Known for its natural beauty, Siloam Springs is a pediment of rock-lined Sager Creek, which was once thought to possess healing properties by the Osage Native Americans. With early beginnings as a resort town, Siloam Springs is worthy of magazine-boasting green spaces, fountains, footbridges, gazebos, and even duck crossings. In 2012, it was named on the list of the 20 Best Small Towns in America by Smithsonian.com, and it is easy to see why with Ozark National Forest on its doorstep and many historic buildings.
Geography Of Siloam Springs
Siloam Springs sits in a geological area of the Ozark Mountains known as the Springfield Plateau and is named after Springfield, Missouri. Features of this area include dissected till plains resting on limestone and shale, which creates sinkholes, caves, and springs. Sager Creek is a 22-kilometer-long creek that is a tributary of Flint Creek and flows into the Illinois River and eventually the Arkansas River.
The Climate Of Siloam Springs
With a humid subtropical climate, Siloam Springs has four seasons, with a distinguishable long and muggy summer and a short and cool winter with minimal snow. Over a year, Siloam Springs collects 1166 mm of precipitation from rain, hail, and snow. January sees the least amount of precipitation with 66 mm and May sees the most with an average of 147 mm. July is the warmest month, seeing a median temperature of 26.7 °C, unlike January, with a median temperature of 2.9 °C. Similarly, countries with the same climate include Axioupoli, Greece (9,300 km away), and Gardabani, Georgia (10,400 km away).
History Of Siloam Springs
In 1835, Simon Sager and his family settled on a farm in what would be known as Siloam Springs. Thus, the Sager River is named after Simon Sager for being the first settler in the area. The original farm has been restored and is a part of John Brown University.
In 1884, the establishment of Hico was formed and contained a post office and was a trading post serving German settlers and Osage Indians. Alas, in 1879, the discovery of 28 springs with medicinal properties led the way for a health resort to be built. By 1880 the land would be plotted out to create the town known as Siloam Springs. The health resort proved to be popular and paved the way for Siloam Springs to be incorporated one year after its inception in December 1881.
This year also saw the opening of Lakeside Hotel, a National Register of Historic Places. The building is known for its spindled 2-story porch as well as the unique L-shape of the building. The Lakeside Hotel may have been the first brick hotel in existence due to its age. Today it is a Crown Plaza Hotel and occupies the building formerly known as the Lakeside Hotel.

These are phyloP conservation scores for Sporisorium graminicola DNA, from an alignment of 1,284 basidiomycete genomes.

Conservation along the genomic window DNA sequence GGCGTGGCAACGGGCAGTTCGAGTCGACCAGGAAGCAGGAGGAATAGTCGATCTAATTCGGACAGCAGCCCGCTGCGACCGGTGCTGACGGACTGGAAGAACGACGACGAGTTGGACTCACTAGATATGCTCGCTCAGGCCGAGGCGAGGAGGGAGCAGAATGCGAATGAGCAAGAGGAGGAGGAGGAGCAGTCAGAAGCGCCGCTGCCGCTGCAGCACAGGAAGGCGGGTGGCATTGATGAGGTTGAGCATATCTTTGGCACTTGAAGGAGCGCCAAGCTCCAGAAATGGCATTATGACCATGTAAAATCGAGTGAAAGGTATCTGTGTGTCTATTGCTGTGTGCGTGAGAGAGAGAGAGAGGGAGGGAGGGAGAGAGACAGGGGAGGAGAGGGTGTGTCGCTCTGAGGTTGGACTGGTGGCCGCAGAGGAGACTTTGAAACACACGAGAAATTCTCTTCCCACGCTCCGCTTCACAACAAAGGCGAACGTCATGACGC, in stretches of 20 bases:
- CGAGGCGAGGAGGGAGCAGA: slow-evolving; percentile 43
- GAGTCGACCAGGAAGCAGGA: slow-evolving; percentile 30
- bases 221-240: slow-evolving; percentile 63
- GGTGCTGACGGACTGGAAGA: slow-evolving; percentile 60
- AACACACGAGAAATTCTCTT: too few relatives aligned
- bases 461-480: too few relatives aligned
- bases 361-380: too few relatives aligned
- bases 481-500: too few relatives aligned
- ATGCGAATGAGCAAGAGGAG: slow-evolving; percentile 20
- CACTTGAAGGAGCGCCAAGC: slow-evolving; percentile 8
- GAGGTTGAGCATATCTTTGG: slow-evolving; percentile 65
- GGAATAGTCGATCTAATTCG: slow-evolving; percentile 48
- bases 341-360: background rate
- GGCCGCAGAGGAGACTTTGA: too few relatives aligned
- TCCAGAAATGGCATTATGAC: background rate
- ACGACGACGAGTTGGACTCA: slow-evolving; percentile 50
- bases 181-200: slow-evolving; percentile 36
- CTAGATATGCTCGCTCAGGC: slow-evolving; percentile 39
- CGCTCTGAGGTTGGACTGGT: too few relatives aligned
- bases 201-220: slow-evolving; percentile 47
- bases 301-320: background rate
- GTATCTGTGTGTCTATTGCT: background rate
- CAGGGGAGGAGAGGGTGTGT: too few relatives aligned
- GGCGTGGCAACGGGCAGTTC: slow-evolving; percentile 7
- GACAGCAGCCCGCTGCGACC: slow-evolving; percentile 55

Demographics Of Siloam Springs
Siloam Springs is a part of Benton County, Arkansas, with a population of 17,692 inhabitants. At 11.5 square miles, Siloam Springs has a population density of 1,555 persons per square mile. Thus, the median household income is $58,582, with a gross monthly rent of $743. The average age of a resident is 28.6 years old. On the cost of living index, Siloam Springs rates at 84, comparable to the state of Arkansas at 85. Albeit, 24.23% of residents live below the poverty line.
The Economy Of Siloam Springs
Siloam Springs employs a total workforce of 7,040 residents. The most notable economic sectors are 1,488 employees in manufacturing, 923 employed with educational services, and 730 employees in healthcare and social services. Simmons Food and Simmons Pet Food have their headquarters in Siloam Springs and are known to hire graduates from Northeastern University. As a whole, they have 7,000 employees in total and generate $320 million in revenue annually. The highest-grossing sector is utilities, contributing $66,923, transportation and warehousing $51,538, and scientific and technical services $46,295.
Attractions Of Siloam Springs
Siloam Springs Kayak Park
Formerly called Fishers Ford among locals for the road it was accessed from, Siloam Springs Kayak Park travels the water of the Illinois River. It has over 70 ft of rated class I and II rapids. Through local funding, change rooms, washrooms, and a paved parking lot have been implemented into the park. Drawing crowds from Arkansas, Missouri, and Oklahoma, this white water river is known for extreme tubing and kayaking. More leisurely activities include frisbee, fishing, picnicking, mountain biking, and hiking. There are no concessions, and all items must be brought with you, but admission is free.
Siloam Springs Farmer's Market
Found in Downtown's Memorial Park from April to October, the Siloam Springs Farmer Market is open on Mondays and Thursdays. Purchases are also offered online through the virtual market, and the website runs all year round. The market does offer fresh produce and items from local purveyors in addition to wood carvings, beaded items, knitted goods, and artisan soaps. Local artists often showcase live music.
Siloam Springs Museum
The Siloam Springs Museum is dedicated to local history, focusing on the relationships with the Osage people, the road to settling, and old medicinal practices. Permanent exhibits include the Civil War and how Siloam Springs remained neutral through the tensions between confederate and union sides. It also has an exhibit showcasing the turn of the century. Each year, it funds the Heritage Festival, which teaches residents about the heritage of the spring-fed town through interpretation and historic photography.
From its early days as a resort town, more than a century later, Siloam Springs is still known as a popular tourist destination. Today it caters to adventure seekers with the appeal of white water rapids, the allure of festivals, and meandering through the Farmer's Market or downtown green space. Siloam Springs is a historic town known for its healing water and laid-back connection with nature.